Whether the Baptistery was the Magdalen's original location is a matter of some debate, but many scholars believe it was. It probably remained in the Baptistery until the terrible Florentine flood of 1966, when it was washed away.
Upon location and cleaning, to the delight of the art community, the statue's original polychrome and gilding was discovered. Afterwards, the Magdalen was placed in the Museo dell'Opera del Duomo, where she remains today.
Donatello followed contemporary Filippo Brunelleschi to Rome, where the two young men spent years excavating the ancient grounds and fine-tuning their respective crafts - sculpting for Donatello, architecture for Brunelleschi.
When Donatello returned to Florence, he did so an established and very highly-respected artist, having produced such works as the bronze David and received commissions from several prestigious patrons.
He was a favorite and lifelong friend of Cosimo de Medici, who petted and feted him throughout their friendship and kept him busy with commissions almost until his death.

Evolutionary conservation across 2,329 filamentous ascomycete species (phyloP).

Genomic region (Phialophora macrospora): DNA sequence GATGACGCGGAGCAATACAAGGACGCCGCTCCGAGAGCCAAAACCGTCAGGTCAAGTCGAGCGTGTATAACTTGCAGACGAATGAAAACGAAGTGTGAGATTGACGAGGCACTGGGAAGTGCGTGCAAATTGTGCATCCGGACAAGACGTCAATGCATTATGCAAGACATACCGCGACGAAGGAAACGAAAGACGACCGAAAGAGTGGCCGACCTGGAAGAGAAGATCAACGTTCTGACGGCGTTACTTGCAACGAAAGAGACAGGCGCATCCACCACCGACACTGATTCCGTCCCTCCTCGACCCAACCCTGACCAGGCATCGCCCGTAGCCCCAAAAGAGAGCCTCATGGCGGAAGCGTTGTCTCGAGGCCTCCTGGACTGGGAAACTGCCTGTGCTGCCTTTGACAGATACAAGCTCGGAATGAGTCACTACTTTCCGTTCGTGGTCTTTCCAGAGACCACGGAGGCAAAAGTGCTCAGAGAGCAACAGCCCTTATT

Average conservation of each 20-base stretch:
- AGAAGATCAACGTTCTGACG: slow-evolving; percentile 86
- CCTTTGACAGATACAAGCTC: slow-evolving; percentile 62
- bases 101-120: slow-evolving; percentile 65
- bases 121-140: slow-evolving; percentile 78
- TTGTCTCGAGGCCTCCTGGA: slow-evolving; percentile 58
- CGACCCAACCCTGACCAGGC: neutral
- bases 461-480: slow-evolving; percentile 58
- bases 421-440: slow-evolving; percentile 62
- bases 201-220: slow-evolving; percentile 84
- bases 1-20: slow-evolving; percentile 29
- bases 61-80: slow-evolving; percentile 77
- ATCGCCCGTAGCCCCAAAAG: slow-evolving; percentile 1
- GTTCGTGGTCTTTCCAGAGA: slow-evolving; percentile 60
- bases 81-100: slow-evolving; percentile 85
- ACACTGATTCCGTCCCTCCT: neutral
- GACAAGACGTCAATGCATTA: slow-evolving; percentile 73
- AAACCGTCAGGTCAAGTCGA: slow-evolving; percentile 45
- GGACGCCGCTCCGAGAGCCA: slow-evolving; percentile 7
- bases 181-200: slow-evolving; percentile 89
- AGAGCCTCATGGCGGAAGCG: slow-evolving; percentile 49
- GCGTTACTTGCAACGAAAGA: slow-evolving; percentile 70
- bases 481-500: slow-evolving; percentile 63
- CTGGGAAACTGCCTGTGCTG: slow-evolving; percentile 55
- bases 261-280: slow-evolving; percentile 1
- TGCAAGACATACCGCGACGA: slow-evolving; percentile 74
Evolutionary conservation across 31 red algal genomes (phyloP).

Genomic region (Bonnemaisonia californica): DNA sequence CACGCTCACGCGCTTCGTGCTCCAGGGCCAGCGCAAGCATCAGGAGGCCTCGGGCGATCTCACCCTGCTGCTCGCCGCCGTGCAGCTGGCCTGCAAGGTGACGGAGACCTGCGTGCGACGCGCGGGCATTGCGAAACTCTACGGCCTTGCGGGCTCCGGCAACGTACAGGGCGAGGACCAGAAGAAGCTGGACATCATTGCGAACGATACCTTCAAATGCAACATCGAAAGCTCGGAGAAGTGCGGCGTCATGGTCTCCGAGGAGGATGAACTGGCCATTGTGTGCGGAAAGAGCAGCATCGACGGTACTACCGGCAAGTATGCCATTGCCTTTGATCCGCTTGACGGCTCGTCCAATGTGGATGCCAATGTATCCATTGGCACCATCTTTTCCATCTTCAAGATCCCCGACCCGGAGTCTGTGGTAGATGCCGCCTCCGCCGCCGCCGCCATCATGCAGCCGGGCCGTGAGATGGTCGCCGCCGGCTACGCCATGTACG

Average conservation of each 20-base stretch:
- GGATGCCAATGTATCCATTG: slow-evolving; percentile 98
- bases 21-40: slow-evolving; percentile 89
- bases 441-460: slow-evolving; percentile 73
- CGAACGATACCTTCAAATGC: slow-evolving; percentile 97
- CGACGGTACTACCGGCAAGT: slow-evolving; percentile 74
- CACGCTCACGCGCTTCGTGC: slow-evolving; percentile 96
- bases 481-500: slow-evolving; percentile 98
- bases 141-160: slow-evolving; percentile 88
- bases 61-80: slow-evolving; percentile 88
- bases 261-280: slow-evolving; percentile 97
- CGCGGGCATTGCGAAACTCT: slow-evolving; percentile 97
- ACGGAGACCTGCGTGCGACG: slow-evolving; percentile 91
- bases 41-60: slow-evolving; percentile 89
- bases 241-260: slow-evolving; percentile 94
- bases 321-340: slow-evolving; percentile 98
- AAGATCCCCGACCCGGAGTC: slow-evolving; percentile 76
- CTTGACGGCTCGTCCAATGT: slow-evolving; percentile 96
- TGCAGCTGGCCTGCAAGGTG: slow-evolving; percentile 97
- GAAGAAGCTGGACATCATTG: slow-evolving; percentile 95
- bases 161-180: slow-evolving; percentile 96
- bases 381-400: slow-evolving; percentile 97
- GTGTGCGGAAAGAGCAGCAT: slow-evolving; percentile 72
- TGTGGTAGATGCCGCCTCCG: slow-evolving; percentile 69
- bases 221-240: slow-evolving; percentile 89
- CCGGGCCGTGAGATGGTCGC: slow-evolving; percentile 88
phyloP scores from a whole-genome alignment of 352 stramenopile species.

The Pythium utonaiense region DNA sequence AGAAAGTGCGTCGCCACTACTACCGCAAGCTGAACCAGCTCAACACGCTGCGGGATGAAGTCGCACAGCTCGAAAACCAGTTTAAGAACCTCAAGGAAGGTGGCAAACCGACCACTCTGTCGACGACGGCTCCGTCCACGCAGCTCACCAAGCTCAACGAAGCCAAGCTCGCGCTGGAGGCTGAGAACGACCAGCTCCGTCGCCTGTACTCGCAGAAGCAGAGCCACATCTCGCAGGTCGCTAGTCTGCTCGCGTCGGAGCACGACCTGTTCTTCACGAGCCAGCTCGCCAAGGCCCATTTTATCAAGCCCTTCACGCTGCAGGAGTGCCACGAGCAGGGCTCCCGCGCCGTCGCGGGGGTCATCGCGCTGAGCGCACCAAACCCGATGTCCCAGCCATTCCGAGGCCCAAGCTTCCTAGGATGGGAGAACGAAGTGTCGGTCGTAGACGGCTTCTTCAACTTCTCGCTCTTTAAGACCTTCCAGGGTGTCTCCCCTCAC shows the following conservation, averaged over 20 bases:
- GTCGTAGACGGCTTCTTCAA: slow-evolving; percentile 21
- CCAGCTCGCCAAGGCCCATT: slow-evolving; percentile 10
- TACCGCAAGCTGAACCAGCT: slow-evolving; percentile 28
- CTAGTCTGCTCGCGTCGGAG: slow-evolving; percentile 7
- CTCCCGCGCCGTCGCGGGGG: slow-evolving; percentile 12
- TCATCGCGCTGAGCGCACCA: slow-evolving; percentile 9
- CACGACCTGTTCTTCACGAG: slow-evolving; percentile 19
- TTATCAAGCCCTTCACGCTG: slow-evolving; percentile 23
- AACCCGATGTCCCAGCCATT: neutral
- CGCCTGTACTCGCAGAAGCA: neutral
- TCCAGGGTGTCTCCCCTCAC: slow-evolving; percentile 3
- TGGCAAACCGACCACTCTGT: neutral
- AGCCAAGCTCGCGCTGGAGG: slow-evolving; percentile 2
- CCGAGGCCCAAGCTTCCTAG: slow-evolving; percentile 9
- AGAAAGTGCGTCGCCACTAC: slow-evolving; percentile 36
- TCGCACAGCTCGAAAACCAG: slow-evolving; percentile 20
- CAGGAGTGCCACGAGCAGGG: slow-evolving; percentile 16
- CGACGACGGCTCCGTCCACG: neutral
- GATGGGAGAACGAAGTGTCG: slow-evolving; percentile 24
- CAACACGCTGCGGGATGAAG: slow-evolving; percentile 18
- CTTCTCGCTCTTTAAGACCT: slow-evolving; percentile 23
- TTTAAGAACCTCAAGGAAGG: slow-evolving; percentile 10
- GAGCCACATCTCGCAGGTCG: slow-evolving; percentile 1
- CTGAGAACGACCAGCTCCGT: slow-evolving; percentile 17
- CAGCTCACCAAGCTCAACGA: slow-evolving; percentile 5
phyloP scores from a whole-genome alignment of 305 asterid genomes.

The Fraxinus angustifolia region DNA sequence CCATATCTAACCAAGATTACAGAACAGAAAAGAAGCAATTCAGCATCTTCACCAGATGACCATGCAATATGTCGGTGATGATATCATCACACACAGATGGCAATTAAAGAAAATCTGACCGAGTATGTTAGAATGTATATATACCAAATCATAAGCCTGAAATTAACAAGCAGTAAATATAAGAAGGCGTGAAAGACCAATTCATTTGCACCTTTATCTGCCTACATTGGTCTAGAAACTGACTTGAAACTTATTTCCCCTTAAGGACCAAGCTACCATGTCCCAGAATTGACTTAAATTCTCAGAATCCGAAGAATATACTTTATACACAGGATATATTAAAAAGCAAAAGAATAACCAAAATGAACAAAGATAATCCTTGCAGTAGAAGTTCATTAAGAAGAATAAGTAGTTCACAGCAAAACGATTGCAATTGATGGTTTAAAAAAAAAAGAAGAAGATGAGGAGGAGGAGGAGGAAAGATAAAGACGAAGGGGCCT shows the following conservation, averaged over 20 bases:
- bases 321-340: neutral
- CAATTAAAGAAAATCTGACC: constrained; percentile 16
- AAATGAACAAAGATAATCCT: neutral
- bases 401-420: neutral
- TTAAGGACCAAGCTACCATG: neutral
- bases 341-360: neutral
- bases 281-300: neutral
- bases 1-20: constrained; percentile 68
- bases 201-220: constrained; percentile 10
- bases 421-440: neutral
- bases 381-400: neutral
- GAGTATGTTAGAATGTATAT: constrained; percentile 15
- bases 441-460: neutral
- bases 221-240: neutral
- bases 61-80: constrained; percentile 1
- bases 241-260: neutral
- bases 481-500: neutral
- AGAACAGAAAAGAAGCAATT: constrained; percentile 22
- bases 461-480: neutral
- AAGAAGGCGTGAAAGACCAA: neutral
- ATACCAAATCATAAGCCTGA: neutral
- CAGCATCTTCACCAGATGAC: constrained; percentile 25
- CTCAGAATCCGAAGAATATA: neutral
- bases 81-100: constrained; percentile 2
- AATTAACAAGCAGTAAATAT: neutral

Donatello was famous for his striking ability to merge the stylized ideals of classicism with the realistic, humanized techniques of the Renaissance in a way that seemed completely seamless and natural. He is today revered for urging the art world into the High Renaissance and left us with many priceless works.
While his contemporaries stuck mostly to Gothicism, with a few innovations, Donatello studied the classic works of Greece and Rome. Out of his studies and ruminations came Donatello's gap-bridging efforts between the classical world and the Renaissance.
During the Early Renaissance, Donatello was surrounded by many famous and talented artists, among them Brunelleschi, Ghiberti, Masaccio, Jacopo della Quercia and Michelozzo. Along with their contemporaries, these artists gave birth to the High Renaissance and the genius of Michelangelo, da Vinci and many others.
To learn more about Donatello please choose from the following recommended sources.
• Bennett, Bonnie A. & Wilkins, David G. Donatello. Moyer Bell Limited, 1985
• Clement, Clara Erskine. A Handbook of Legendary and Mythological Art. 2010
• Janson, H. W. Sculpture of Donatello. Princeton University Press, 1979
• Jameson, Anna Brownell. Sacred and legendary art. Longmans & Green, 1874
• Lightbown, R. W. Donatello and Michelozzo: Artistic Partnership and Its Patrons in the Early Renaissance. Harvey Miller Publishers, 1980
• Lubbock, Jules. Storytelling in Christian Art from Giotto to Donatello. Yale University Press, 2006
• Poeschke, Joachim. Donatello and His World: Sculpture of the Italian Renaissance. Harry N Abrams, 1993
• Pope-Hennessy, John Wyndham. Donatello: Sculptor. Abbeville Press, 1993